The current Megane range from Renault is entering its last months of production and yet, some of the incarnations delivered by Renaultsport will forever be embedded somewhere deep in the back of our conscience.
One of them is the record-breaking Megane RS 275 Trophy model that used to be the fastest front-wheel drive model ever to tackle the famous Nurburgring.
That might sound like a small feat to achieve at first, if you don’t know much about the Green Hell and its lap times in the first place, but you need to know that front-wheel drive cars have evolved quite a lot in recent years.
Be that due to the need of extra space inside a smaller package that led to more research in the field or due to other reasons, we can’t say exactly. What we can say though is that we’re glad that’s the case.
In the past, FWD
models didn’t stand a chance against their rear-wheel drive counterparts but that’s no longer the case with cars like the Seat Leon Cupra 280 or the Honda Civic Type R.
Speaking of which, this competition between these hardcore hatches brought forward numbers on the Green Hell that were never before even fathomed, let alone put in writing.
Unfortunately for the French, the Type R is currently holding the world record with its 310 HP
and 7:50.63 lap time.
Don’t think that the cars you get to buy are capable of such feats, though. Even with the best driver behind the wheel, you’d still need a couple of tricks to do so, tricks that cost a pretty penny and can’t be bought.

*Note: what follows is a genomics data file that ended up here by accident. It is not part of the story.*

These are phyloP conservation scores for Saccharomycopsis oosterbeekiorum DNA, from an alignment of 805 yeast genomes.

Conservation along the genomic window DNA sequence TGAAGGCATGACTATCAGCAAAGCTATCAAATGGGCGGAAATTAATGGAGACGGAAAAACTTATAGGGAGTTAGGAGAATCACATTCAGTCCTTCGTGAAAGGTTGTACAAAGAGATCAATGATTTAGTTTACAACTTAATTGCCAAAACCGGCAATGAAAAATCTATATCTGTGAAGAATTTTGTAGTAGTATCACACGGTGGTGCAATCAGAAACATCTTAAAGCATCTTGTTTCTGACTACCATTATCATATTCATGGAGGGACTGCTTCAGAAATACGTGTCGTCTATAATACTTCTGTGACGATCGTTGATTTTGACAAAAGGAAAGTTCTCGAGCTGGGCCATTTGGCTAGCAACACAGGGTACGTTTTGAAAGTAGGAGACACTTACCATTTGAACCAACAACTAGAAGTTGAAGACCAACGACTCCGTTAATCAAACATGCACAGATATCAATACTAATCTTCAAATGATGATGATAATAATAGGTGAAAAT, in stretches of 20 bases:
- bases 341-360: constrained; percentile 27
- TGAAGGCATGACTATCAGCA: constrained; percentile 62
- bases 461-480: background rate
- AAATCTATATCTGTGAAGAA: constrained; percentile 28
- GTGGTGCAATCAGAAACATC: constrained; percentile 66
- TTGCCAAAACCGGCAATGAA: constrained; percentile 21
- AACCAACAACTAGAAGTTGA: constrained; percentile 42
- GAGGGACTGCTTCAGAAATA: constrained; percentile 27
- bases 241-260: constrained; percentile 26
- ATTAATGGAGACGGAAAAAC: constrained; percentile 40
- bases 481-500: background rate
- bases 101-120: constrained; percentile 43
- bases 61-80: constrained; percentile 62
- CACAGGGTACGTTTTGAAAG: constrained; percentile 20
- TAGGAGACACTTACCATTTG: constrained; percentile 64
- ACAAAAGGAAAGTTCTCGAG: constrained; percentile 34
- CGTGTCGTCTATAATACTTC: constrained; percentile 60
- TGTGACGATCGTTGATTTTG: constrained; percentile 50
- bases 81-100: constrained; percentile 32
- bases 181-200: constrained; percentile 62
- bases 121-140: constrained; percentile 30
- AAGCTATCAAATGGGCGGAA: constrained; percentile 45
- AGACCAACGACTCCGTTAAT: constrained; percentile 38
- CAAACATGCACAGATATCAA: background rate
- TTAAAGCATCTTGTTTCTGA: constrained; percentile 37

In the case of the Megane RS 275 Trophy, for example, you get some options for your ride but you won’t get close to the extremeness of the car that lapped the Nurburgring in 7:54.36. Fast enough for you? Well, let’s put things into perspective, shall we?
Imagine this: the mighty Ferrari F430 did the same lap in 7:55 flat while the Porsche 911 GT3 (996) was just marginally faster at 7:54.00 and those two are nothing to scoff at. Looking at even more recent models, we’ll find the 2013 Mercedes-Benz E63 AMG
S-model coming in with a 7:55 lap time. How’s that for a French FWD car? Pretty incredible, right?
Well, the designers definitely wanted you to know that the 275 Trophy is not playing around and the made it look the part. Compared to the ‘regular’ RS models, the 275 Trophy gets all sorts of badges all around, screaming that this is no ordinary beast.
The wheel arches are beefier while the side skirts go out to the sides a bit more. Up front, the bumper include daytime running lights made up of LEDs and the Trophy inscription on the lowest lip. There’s a splitter included too that can be removed in case you want to go to the track, helping cool off the brakes. There’s a subtle RS inscription under the huge Renault logo embedded in the front fascia while, round the back, the center of the attention is the single-pipe exhaust tip from Akrapovic. This is one of the tricks Renault used to offer ten extra horsepower compared to what the 250 Cup had on the table.
To be completely honest, everything works together. The wheels hide the massive contrasting-colored brakes behind them, and everywhere we went, the Jaune Sport color of our tester demanded attention from bystanders. Not once we caught people taking photos, and it wasn’t due to the extra loud exhaust either. This is probably the best looking Renault made in the last few years, despite its age.
Inside things change a lot. Everything here is aimed at weighing as little as possible. Maybe that’s why everything feels incredibly cheap. The plastic used throughout has a bad feel, from the door panels to the dash. The instrument cluster is virtually unchanged from a generation ago and features the same comic sans for its lettering and numbers as it was on the second-gen Megane.